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Susan Carle: Liquidation and the Fourteenth Amendment
Michael Ramsey

Susan Carle (American University Washington College of Law) has posted Liquidation and the Fourteenth Amendment (Florida Law Review, forthcoming) (66 pages) on SSRN.  Here is the abstract:

In Dobbs v. Jackson Women’s Health Center and New York State Rifle & Pistol Association v. Bruen, the Court announced that henceforth it will interpret the Fourteenth Amendment by determining original public meaning at a very concrete level of specificity as based on laws in effect on the date of the Fourteenth Amendment’s ratification, an approach I refer to as maximum-specificity public meaning analysis. As Justice Barrett observed in her concurrence in Bruen, however, that approach will give rise to many difficult questions. James Madison’s concept of liquidation may provide a helpful though limited supplement in this situation, which can help avoid some of the problems maximum-specificity public meaning analysis promises to produce in its insistence on returning to outdated social mores and ignoring constitutional principles that are fundamental to constitutional law today but developed after the Fourteenth Amendment’s adoption.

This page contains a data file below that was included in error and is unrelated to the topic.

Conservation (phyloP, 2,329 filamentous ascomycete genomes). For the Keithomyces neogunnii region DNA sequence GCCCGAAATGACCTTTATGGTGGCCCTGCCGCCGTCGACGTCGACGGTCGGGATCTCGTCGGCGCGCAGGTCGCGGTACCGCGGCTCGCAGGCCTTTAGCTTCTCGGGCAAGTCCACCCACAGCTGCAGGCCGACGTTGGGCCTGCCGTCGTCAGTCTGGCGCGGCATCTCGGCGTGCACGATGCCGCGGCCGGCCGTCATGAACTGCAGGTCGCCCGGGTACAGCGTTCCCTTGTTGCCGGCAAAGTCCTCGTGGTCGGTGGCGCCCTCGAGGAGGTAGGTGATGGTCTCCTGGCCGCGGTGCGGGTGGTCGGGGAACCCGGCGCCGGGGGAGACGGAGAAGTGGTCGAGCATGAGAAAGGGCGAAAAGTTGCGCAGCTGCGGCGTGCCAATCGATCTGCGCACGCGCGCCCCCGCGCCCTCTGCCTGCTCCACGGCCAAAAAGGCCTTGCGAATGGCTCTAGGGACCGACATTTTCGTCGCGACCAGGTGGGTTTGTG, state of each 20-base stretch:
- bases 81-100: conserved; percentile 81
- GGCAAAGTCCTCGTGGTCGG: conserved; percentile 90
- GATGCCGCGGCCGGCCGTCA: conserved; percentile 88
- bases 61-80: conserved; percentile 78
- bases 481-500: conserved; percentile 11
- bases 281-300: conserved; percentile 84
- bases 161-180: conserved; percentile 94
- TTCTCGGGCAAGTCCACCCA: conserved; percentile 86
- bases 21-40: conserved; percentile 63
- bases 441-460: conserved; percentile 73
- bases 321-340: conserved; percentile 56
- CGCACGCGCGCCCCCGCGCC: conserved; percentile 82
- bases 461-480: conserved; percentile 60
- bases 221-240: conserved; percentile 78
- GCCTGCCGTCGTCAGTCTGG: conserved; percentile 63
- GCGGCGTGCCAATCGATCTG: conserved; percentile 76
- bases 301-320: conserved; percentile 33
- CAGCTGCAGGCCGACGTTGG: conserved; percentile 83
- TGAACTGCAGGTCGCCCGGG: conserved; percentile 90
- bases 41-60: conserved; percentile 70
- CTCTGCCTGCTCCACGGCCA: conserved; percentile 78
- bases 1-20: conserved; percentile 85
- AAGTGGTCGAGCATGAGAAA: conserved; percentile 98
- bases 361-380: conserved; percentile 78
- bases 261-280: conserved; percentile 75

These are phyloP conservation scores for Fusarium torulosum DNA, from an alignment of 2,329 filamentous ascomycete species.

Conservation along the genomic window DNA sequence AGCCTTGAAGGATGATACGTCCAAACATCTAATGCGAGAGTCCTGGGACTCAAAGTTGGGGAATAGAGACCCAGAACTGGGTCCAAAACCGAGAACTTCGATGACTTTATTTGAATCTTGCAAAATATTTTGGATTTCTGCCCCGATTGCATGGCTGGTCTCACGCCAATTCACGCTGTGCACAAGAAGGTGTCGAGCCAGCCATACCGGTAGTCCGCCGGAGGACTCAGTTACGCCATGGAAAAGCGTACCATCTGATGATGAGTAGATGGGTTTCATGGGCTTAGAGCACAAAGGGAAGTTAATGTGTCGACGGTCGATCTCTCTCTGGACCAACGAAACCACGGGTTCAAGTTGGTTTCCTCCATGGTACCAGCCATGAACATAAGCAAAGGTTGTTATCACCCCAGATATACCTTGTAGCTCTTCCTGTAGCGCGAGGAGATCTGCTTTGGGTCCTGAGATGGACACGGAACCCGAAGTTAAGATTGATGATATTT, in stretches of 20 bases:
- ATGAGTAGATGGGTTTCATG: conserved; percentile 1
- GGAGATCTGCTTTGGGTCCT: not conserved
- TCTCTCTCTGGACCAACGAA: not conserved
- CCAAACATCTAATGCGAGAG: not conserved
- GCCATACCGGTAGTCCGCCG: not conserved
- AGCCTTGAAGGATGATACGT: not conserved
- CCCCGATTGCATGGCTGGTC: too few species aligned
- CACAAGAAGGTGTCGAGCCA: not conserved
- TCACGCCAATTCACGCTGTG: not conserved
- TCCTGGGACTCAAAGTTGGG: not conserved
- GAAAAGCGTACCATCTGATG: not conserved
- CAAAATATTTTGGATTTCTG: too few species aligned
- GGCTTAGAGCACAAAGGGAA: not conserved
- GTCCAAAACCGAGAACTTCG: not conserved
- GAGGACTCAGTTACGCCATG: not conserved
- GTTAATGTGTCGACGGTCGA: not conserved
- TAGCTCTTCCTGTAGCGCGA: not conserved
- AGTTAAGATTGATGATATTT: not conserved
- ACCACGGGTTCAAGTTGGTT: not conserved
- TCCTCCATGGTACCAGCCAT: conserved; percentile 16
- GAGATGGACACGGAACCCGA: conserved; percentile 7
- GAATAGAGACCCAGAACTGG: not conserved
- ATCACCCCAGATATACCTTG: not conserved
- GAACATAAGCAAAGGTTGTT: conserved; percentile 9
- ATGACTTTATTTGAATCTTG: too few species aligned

This Article undertakes a preliminary exploration of what difference it might make to apply liquidation principles to the Fourteenth Amendment. This proposed approach bypasses the ongoing wars between various camps of constitutional interpretivists to find an area of partial agreement that can allow Fourteenth Amendment jurisprudence to develop without a wrenching return to nineteenth century mores.

Specifically, liquidation analysis applies to the interpretation and application of ambiguous constitutional provisions, especially ones that were novel or not well understood at the time of their adoption. Some key aspects of the Fourteenth Amendment are irrefutably ambiguous in this sense. Those ambiguous aspects include (1) what rights the Fourteenth Amendment protects, (2) to what groups its protections extend, (3) what work the respective clauses in Section 1 of the Amendment do, and (4) to what degree Section 5 alters the federalism balance of the original constitution. This Article concludes that liquidation cannot help resolve the contemporary disputes about the latter two aspects of the Fourteenth Amendment’s meaning because those matters still have not been liquidated, but that liquidation can be helpfully applied to the first two aspects of the Fourteenth Amendment’s meaning, producing conclusions that reduce the discord between maximum specificity originalism and contemporary constitutional law principles.